Well, that didn’t take long. On Monday, comedian Ricky Gervais found himself in hot water after he posted a response to the massive leak of several celebrities’ hacked nude photos over the weekend, effectively taking the lead in the horrible-but-all-too-predictable victim-blaming that tends to follow such incidents. In a tweet he later deleted, Gervais offered some dangerous advice for celebrities who would like to retain their privacy, writing: “Celebrities, make it harder for hackers to get nude pics of you from your computer by not putting nude pics of yourself on your computer.” (The Daily Dot has a screenshot of the tweet.)
Gervais might have deleted the comment, but he still managed to add insult to injury. The actor carried on with a series of insensitive tweets, including another later deleted post that read, “Dear easily offended people, don’t be. Hope that helps. Have a great day :).” He also attempted to explain his “humor” with a series of non-apologies:
The actor was quickly joined in his victim blaming by Fox News contributor Steve Doocy, who issued a blanket “nobody take naked pictures ever, ever, ever” statement on Tuesday’s edition of Fox & Friends. “Maybe the message is: don’t take naked pictures of yourself,” Doocy said. “There’s this thing called a mirror. If you want to see yourself naked, look in the mirror, don’t take a picture of yourself.”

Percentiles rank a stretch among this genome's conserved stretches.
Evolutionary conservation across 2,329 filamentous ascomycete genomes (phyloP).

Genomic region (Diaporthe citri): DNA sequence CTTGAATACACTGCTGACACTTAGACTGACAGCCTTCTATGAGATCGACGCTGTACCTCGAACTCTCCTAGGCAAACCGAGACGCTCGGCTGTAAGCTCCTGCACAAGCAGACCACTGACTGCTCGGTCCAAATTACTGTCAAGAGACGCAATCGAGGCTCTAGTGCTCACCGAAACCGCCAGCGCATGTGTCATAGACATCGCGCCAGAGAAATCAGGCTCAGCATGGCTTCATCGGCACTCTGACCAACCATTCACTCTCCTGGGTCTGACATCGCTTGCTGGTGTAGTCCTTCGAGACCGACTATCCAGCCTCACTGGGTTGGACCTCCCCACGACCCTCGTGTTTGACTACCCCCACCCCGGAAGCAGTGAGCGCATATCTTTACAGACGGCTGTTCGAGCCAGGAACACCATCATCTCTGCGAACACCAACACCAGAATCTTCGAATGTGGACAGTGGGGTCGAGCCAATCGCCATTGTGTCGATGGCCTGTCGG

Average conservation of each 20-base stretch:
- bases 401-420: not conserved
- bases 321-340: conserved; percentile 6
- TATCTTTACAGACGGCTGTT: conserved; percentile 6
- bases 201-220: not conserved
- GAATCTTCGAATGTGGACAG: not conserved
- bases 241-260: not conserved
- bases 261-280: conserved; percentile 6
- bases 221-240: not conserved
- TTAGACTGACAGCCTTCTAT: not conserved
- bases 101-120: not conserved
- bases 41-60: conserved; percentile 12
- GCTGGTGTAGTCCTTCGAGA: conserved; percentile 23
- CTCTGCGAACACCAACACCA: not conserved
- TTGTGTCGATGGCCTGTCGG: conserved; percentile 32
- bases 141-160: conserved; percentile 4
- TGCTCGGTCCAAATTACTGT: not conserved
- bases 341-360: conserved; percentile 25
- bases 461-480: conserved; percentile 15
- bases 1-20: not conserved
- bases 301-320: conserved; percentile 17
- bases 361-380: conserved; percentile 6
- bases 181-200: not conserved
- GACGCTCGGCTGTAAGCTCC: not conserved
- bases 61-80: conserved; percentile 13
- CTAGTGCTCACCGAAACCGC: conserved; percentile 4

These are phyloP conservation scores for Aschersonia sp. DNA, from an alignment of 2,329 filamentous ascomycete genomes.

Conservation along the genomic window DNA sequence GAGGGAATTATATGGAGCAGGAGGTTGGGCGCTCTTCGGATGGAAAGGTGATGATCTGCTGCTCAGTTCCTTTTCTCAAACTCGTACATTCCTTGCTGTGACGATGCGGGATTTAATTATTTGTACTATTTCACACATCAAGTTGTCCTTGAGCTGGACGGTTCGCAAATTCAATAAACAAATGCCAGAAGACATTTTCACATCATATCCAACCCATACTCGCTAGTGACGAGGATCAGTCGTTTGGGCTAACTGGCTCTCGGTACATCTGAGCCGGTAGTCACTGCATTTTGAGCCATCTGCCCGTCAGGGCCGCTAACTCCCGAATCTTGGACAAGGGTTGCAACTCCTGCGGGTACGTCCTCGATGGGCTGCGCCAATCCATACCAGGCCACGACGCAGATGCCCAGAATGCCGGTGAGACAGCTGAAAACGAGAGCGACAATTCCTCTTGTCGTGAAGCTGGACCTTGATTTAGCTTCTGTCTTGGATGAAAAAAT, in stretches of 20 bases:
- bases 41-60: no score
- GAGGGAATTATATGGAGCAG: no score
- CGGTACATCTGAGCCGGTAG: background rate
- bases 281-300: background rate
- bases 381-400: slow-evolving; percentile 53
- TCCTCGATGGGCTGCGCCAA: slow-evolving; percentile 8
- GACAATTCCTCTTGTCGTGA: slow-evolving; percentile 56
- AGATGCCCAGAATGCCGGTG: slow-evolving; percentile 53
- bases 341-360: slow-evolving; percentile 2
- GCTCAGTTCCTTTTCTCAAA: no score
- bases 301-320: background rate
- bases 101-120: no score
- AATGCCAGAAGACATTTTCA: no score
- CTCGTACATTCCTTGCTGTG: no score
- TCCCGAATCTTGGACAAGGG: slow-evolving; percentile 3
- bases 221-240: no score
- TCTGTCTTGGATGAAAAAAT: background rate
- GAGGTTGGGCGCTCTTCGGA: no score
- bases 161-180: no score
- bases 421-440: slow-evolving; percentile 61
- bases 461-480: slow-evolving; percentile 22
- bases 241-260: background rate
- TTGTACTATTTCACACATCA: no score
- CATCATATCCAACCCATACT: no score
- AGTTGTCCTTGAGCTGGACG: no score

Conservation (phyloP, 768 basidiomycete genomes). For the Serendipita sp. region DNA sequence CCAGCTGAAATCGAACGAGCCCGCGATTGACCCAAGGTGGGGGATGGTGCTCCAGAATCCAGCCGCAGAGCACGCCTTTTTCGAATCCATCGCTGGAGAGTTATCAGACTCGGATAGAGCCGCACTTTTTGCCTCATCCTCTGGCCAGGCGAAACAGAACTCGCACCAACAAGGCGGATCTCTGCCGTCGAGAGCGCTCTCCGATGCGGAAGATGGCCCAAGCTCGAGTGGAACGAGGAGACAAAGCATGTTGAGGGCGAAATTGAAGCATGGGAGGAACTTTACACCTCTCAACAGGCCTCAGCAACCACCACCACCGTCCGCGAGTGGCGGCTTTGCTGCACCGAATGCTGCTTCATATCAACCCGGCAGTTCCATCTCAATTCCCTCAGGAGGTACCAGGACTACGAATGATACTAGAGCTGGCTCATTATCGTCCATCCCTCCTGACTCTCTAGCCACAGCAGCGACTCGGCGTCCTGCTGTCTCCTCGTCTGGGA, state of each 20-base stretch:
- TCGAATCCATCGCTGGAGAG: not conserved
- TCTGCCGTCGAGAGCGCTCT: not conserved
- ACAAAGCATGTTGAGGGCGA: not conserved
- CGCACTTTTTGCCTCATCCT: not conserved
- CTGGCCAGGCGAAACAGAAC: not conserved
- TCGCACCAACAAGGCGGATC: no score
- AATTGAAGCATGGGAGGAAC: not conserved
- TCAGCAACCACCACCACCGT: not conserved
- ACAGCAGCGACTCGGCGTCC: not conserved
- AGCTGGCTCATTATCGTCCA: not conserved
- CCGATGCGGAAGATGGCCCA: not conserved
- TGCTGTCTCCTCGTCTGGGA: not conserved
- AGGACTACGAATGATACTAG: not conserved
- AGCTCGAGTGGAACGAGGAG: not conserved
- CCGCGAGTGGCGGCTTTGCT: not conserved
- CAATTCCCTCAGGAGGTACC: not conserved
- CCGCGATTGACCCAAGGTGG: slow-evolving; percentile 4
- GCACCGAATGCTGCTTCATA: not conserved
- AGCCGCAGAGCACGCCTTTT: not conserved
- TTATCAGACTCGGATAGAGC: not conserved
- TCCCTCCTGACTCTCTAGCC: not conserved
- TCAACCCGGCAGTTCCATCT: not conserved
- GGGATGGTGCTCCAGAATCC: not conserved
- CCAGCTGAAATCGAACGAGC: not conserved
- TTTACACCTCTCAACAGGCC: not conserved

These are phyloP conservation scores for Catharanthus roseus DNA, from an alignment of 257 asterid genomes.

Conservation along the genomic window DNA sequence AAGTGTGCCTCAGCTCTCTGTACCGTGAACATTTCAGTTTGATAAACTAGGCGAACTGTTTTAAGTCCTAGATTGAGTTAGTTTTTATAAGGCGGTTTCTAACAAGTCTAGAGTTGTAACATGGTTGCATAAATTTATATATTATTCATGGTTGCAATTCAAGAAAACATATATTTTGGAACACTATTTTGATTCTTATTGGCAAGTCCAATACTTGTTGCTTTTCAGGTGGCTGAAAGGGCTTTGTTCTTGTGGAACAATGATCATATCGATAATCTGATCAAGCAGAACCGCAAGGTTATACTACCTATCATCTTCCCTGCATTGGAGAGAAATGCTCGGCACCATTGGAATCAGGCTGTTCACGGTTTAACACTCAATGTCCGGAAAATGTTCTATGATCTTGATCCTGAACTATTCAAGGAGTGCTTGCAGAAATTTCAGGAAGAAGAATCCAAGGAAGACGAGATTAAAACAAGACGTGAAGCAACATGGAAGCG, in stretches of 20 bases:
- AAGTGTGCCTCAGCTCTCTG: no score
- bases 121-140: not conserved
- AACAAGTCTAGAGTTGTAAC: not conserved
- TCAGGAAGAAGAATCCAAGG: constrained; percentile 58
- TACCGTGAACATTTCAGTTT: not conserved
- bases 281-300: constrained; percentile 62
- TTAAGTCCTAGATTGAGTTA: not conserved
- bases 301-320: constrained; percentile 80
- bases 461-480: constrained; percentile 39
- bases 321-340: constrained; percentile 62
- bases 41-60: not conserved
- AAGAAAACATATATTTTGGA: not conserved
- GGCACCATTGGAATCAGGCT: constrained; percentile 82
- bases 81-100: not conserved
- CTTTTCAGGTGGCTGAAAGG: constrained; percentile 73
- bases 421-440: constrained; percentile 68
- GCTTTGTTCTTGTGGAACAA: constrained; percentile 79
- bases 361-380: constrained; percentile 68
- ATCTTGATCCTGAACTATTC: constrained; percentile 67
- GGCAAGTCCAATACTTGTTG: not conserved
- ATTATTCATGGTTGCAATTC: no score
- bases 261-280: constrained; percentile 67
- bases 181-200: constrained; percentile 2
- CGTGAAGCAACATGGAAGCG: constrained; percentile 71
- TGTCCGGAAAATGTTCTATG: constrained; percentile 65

Well, no, that’s actually not the message to take away from this incident, because that would assume that the celebrities who had their privacy violated after people made repeated, concerted efforts to get past security measures are somehow to blame. To put it simply: The celebrities in the photos are not to blame; the people who leaked the photos are. What the hackers did was, indeed, a “bad thing,” as Gervais noted — but so too is pointing fingers at victims.
See, Gervais got (more than) one thing wrong in his non-apology: Victim blaming is one of those “actual bad things” that people should spend energy stopping, because it’s an act that reinforces a dangerous cultural mentality. It perpetuates a social climate in which the other “actual bad things” to which Gervais presumably refers — rape, sexual assault and domestic violence, to name a few — are carried out with ease. Asserting that those who have their privacy or personal integrity violated could or should have taken measures to avoid victimization assumes that such violations are inevitable or par for the course. They aren’t. They are bad things that people actively do to harm others. Those people — not Jennifer Lawrence or Ariana Grande or any one of the many others who had their accounts hacked and their photos leaked online — are the ones to blame.